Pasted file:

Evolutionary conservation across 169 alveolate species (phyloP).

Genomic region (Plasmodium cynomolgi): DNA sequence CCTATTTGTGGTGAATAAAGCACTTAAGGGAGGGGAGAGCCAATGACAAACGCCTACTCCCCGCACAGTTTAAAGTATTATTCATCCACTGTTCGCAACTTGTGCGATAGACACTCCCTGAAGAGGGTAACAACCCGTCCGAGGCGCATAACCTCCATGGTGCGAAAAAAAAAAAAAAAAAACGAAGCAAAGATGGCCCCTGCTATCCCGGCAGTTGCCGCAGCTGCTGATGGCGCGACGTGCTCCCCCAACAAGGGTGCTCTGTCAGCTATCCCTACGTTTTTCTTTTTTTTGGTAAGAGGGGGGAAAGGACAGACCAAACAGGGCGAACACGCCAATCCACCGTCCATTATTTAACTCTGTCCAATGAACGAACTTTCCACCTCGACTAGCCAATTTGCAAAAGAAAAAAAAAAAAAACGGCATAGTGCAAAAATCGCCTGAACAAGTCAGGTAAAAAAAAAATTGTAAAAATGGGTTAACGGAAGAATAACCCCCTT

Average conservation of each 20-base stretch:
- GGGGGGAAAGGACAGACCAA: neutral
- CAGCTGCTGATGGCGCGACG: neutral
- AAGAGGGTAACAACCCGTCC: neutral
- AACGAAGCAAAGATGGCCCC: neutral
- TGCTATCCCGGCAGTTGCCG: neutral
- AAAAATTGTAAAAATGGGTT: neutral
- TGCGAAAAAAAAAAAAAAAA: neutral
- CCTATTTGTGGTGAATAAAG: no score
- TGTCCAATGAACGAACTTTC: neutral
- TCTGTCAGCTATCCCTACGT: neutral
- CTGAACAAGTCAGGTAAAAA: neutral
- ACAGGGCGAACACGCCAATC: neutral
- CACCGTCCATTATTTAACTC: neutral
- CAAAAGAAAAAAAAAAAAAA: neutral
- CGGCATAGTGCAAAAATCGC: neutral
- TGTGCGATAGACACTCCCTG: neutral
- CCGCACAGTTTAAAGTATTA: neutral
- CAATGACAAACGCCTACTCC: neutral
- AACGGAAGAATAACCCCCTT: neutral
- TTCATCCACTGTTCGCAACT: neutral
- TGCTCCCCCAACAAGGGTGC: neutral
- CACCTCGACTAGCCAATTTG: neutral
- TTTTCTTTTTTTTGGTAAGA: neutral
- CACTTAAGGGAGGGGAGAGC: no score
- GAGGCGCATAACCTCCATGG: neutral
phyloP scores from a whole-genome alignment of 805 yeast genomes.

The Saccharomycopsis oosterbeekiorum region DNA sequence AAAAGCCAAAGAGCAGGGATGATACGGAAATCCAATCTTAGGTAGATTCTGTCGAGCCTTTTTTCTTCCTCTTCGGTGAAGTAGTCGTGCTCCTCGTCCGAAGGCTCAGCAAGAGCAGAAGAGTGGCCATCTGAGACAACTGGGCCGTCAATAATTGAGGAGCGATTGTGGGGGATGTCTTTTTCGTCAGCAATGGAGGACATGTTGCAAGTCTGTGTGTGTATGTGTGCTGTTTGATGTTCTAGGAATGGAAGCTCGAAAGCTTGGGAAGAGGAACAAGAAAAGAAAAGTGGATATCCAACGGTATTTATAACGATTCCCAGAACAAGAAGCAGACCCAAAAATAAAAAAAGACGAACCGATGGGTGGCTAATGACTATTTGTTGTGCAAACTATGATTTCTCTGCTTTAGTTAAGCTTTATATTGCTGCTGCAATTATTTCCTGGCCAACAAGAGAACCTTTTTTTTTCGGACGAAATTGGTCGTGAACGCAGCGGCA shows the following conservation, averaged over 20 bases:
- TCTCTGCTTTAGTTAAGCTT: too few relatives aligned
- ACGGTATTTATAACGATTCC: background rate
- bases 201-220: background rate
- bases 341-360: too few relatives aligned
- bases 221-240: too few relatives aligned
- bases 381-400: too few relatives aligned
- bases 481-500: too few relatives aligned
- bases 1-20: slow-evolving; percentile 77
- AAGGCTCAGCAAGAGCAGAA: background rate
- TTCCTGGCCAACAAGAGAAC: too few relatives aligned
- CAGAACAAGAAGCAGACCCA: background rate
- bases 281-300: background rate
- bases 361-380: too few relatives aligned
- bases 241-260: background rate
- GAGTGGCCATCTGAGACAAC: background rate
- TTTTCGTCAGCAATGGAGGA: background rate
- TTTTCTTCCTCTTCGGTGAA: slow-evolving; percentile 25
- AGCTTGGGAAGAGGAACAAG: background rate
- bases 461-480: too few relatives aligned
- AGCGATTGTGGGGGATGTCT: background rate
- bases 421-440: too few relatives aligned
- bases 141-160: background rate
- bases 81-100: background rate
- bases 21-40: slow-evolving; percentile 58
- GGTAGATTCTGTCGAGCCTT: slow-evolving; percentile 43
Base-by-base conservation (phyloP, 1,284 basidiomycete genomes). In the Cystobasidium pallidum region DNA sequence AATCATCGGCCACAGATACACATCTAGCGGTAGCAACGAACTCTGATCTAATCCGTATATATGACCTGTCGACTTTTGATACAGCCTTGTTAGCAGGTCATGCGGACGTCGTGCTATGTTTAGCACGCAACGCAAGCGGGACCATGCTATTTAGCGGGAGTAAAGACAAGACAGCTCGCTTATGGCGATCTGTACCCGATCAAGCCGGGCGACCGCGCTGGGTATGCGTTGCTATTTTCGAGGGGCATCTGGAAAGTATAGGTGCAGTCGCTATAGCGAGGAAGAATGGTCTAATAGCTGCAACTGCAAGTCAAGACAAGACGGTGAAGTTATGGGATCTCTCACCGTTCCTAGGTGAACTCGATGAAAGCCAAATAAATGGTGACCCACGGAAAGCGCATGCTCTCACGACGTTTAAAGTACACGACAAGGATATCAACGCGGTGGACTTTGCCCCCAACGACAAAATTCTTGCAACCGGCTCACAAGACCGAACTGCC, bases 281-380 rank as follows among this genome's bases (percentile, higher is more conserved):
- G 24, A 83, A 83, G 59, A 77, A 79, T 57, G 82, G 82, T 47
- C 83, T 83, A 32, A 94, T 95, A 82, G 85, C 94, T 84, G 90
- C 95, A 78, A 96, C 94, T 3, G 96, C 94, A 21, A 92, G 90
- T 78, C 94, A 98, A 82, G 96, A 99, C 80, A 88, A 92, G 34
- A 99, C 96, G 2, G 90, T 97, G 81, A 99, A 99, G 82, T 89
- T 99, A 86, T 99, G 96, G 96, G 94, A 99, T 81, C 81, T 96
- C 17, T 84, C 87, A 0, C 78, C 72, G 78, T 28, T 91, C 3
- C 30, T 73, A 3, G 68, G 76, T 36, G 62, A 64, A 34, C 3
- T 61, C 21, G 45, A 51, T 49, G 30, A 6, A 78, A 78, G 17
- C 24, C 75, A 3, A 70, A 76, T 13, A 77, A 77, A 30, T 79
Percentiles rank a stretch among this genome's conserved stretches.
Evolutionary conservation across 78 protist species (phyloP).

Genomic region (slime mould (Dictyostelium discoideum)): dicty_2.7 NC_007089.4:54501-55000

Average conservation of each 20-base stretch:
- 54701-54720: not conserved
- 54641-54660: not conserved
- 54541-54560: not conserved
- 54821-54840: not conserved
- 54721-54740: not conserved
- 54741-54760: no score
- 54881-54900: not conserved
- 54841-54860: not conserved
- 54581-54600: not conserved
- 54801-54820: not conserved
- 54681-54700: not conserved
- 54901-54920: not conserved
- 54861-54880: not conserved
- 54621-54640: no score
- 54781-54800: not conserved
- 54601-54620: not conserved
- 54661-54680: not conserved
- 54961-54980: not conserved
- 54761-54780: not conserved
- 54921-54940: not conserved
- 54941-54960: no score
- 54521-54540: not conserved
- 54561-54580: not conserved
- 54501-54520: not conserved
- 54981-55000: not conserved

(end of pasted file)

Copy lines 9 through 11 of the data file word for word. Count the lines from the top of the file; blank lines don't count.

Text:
- AAAAATTGTAAAAATGGGTT: neutral
- TGCGAAAAAAAAAAAAAAAA: neutral
- CCTATTTGTGGTGAATAAAG: no score